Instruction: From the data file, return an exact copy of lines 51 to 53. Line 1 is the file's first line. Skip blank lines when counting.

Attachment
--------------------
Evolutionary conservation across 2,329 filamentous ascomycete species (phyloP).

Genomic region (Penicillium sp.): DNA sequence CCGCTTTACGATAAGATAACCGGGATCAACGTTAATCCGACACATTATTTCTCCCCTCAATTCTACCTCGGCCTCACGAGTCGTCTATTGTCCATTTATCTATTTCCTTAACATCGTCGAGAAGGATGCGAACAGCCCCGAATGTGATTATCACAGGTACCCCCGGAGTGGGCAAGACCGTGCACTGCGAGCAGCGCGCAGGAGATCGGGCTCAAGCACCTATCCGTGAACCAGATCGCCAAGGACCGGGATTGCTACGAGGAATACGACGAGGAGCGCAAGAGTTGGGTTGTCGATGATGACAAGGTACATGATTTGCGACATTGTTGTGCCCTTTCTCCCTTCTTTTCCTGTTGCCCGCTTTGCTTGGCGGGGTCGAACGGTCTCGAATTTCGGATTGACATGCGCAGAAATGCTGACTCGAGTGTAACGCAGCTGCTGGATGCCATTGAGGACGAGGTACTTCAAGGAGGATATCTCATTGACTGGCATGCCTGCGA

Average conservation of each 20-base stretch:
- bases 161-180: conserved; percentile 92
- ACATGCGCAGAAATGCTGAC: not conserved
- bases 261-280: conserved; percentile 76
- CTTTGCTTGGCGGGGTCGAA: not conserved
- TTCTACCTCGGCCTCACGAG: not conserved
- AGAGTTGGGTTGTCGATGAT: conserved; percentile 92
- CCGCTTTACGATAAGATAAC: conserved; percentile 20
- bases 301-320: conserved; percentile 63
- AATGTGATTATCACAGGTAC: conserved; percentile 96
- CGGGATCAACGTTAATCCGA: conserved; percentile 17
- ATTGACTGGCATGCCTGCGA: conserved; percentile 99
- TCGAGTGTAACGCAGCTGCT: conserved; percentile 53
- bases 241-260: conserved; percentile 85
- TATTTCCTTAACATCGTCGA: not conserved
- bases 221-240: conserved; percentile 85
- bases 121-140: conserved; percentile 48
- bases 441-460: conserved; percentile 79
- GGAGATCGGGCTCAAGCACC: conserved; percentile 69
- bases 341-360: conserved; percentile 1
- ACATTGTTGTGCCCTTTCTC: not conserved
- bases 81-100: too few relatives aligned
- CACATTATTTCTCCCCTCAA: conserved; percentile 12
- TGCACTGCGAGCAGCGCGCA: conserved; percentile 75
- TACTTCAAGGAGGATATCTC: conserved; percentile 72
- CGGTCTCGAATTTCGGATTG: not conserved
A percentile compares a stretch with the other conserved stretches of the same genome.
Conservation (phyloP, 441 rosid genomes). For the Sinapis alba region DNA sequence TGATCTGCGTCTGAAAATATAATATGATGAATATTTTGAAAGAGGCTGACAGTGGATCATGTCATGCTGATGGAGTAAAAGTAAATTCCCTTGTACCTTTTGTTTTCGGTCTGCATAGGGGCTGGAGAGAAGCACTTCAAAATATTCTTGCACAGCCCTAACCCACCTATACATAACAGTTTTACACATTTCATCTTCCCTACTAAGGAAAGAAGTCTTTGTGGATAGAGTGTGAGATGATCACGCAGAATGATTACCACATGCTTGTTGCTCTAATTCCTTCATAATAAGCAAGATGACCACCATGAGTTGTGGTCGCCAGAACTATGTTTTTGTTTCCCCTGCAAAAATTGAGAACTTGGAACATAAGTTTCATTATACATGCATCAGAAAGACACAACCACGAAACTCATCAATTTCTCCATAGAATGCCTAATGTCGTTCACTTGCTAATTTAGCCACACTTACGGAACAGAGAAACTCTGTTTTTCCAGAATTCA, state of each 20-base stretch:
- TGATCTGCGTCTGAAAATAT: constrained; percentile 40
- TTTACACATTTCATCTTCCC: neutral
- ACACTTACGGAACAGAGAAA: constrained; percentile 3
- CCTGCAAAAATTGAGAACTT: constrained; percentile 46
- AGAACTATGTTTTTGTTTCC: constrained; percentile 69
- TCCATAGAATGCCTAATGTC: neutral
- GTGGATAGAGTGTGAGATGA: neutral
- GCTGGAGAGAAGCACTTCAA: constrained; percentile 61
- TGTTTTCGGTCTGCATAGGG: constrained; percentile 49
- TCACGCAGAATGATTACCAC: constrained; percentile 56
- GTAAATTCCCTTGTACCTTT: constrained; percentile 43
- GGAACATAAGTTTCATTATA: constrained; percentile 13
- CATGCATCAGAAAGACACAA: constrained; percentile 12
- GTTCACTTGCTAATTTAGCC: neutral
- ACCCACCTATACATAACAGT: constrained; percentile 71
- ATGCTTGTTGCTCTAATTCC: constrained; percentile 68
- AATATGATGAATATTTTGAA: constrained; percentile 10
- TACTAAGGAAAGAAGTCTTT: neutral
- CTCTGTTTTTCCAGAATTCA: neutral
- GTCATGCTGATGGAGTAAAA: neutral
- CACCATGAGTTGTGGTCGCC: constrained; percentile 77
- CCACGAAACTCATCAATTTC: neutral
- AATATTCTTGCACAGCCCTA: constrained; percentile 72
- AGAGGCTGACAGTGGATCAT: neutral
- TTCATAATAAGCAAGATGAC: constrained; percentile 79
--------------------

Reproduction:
- CACCATGAGTTGTGGTCGCC: constrained; percentile 77
- CCACGAAACTCATCAATTTC: neutral
- AATATTCTTGCACAGCCCTA: constrained; percentile 72